## Chapter 3: Revenues, Cost of Goods Sold and Gross Margins

Revenues – this is value of total sales done by the company during the period under consideration. For a value investor, one must understand the real business – what is the company actually selling? Based on this, one can make some simple assumptions about the future prospects of the business.

Revenues can be simply put as:

Number of units sold * Price per unit

So effectively, the number of units sold or price per unit or both factors can be the growth drivers for a company’s revenues. A new hot dog stall will probably have to sell more hot dogs as there is not much scope to depend on the price per hot dog. When a company reaches a stage where the number of items sold starts to stagnate, it needs to be seen if the company can increase the price per unit. If the answer is yes, then the company has a recognized product for which people are willing to pay more. If the price of Coke increases from \$1 to \$1.1 per can, would you still buy it? Of course!

Cost of Goods Sold – This shows the cost of making the product being sold. So for a hot dog business, it would involve cost of getting the meat trimmings, fat, salt, pepper, sauce etc.

Gross Profit – It is the difference between Revenues and Cost of Goods Sold. It shows how much value is added to the product. A particular ratio which is very insightful for a value investor is Gross Margin, defined as below:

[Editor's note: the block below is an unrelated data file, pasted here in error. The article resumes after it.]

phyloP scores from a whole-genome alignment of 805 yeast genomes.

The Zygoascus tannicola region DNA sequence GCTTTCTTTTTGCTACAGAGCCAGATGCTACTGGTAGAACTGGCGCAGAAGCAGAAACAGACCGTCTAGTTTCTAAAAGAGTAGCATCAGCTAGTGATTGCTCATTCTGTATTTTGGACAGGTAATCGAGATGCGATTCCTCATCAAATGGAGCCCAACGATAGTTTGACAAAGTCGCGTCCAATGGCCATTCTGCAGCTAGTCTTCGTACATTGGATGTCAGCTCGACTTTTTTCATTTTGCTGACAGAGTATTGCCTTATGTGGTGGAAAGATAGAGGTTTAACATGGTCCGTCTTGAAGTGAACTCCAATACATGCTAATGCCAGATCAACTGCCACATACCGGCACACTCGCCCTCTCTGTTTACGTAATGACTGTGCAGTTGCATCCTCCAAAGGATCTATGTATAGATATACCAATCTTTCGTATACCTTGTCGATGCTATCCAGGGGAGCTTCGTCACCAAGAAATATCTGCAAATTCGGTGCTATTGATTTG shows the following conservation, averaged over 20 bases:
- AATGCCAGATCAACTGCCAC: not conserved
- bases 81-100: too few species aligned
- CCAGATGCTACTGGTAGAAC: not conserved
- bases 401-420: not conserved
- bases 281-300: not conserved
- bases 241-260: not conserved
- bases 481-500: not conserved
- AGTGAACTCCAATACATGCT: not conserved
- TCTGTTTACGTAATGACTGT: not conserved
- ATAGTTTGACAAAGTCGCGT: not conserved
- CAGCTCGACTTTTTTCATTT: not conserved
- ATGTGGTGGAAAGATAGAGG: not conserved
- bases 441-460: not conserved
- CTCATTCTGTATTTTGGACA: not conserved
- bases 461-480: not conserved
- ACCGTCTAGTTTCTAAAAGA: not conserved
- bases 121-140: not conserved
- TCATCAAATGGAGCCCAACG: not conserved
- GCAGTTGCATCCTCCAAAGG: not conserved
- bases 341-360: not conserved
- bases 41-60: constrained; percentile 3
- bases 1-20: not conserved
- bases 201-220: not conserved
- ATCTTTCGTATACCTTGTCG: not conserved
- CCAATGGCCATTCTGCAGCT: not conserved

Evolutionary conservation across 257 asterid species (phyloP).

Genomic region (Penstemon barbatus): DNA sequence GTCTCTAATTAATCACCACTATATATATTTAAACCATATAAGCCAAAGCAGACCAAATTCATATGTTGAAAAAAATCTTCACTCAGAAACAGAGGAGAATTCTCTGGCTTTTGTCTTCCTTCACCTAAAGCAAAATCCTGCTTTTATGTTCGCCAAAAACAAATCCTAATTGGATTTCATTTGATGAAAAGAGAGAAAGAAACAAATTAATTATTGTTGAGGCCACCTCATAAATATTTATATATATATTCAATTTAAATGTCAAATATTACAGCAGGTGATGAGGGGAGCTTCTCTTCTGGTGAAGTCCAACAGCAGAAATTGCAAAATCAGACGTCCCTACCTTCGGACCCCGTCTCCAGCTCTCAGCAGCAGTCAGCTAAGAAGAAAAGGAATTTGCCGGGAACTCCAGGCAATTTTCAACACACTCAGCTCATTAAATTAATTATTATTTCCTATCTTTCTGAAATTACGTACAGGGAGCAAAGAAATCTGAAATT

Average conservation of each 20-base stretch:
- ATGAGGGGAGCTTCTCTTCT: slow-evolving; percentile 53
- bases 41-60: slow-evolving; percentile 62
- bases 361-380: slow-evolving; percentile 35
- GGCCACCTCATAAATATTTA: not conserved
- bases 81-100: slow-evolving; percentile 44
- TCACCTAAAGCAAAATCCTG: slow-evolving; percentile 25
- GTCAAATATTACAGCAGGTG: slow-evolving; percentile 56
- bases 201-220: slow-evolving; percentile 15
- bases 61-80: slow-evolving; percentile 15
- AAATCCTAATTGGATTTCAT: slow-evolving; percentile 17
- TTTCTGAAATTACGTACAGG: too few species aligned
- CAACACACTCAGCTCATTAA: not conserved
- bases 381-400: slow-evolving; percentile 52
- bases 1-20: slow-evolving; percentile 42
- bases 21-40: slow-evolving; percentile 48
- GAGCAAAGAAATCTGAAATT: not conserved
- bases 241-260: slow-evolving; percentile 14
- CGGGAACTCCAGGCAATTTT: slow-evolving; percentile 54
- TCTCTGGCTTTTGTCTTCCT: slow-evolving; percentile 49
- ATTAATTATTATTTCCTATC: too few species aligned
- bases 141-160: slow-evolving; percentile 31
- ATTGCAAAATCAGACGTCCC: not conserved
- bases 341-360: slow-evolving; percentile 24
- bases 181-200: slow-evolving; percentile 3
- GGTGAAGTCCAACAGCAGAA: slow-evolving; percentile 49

Gross Margin (%) = Gross Profit/ Revenues

If we have a trend of Gross Margin for a company, several things can be inferred from it:

• Competitive position of the company: If the company has been able to maintain it’s margins in the trend, chances are that the customers value the products/services. Ideally we want to select companies that have upward trending or stable margins. Anything above 40%-45% indicates that the company may have a strong position in the market.
• Nature of the business: For example, a company making a product vs a company which only sells someone else’s product. A company only selling someone else’s product is not adding a lot of value to the process, so most likely it’s margins will be low. This will be more clear with the example I am going to show below.

Here we are comparing the Gross Margins of Gilead Sciences (GILD) and McKesson Corp (MCK). Observations from the comparison above:

• GILD has margins in the range of 75% – 85% for the last 10 years
• MCK has very tiny Gross margins in the range of 5%-6%

Gilead (GILD) is a specialty pharmaceutical company with products targeting diseases like HIV, liver diseases, Hepatitis C etc. Clearly the company is adding a lot of value and hence has been able to mark up the price with healthy margins.

McKesson (MCK), on the other hand, is one of the largest medical distributor companies in the US. But it is the nature of its business that doesn’t allow higher margins. So to earn more, MCK depends on more sales i.e. number of units sold.

Hope this has made it a bit clear as to why understanding of the business is so important before investing.

Chapter 4: Operating expenses (SG&A; R&D; Depreciation)

Chapter 2: Income Statement basics